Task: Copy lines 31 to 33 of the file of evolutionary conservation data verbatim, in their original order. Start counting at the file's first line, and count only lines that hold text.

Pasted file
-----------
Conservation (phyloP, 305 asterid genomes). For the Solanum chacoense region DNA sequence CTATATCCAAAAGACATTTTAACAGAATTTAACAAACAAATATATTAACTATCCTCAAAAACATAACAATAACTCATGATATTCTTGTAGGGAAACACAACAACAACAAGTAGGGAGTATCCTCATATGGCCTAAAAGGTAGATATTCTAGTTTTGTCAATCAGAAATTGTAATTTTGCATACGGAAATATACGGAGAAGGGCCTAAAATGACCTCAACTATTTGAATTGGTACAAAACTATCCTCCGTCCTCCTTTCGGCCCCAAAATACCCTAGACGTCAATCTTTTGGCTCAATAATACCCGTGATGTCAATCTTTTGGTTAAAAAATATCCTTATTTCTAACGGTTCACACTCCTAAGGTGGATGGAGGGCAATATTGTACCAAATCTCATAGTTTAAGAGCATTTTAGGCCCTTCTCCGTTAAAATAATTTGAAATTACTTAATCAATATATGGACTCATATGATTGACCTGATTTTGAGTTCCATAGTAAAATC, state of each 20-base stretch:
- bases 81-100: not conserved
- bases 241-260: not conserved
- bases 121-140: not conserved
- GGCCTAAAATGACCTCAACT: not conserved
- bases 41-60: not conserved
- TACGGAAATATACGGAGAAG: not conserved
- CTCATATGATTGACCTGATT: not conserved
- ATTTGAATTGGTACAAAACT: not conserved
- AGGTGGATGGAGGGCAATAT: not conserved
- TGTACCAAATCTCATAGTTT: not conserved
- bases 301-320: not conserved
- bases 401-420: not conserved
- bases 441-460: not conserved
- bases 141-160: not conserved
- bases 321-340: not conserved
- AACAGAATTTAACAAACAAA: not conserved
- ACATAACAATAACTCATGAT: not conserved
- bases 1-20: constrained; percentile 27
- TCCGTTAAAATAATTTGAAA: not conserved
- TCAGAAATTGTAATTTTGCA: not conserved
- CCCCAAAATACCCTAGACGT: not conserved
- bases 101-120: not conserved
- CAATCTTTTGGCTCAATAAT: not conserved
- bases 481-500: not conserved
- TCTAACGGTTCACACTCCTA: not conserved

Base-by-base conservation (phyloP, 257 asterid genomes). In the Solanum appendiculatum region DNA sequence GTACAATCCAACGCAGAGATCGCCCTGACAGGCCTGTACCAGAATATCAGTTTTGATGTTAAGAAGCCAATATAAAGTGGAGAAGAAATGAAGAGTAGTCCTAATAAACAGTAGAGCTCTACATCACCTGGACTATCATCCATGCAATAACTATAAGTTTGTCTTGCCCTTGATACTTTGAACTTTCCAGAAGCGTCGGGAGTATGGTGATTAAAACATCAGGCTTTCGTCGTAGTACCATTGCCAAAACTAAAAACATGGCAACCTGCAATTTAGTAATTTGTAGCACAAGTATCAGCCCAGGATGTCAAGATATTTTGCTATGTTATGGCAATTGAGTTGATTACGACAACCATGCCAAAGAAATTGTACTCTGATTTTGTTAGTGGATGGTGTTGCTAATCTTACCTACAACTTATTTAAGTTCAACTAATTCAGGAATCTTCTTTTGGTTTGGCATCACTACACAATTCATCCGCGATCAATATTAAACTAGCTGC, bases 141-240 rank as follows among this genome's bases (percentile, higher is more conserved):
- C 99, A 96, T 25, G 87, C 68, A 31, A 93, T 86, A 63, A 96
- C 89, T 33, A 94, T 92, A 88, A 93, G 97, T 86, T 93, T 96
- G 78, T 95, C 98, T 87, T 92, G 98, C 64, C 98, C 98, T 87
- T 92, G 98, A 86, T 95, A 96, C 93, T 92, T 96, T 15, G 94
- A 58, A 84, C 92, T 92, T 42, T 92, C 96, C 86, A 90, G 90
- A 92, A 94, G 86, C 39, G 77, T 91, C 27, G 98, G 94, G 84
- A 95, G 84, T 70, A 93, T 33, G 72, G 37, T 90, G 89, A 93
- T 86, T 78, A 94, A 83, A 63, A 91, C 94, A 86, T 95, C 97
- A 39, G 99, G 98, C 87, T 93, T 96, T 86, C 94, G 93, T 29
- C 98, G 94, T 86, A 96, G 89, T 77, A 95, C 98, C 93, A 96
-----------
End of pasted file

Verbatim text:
- T 92, G 98, A 86, T 95, A 96, C 93, T 92, T 96, T 15, G 94
- A 58, A 84, C 92, T 92, T 42, T 92, C 96, C 86, A 90, G 90
- A 92, A 94, G 86, C 39, G 77, T 91, C 27, G 98, G 94, G 84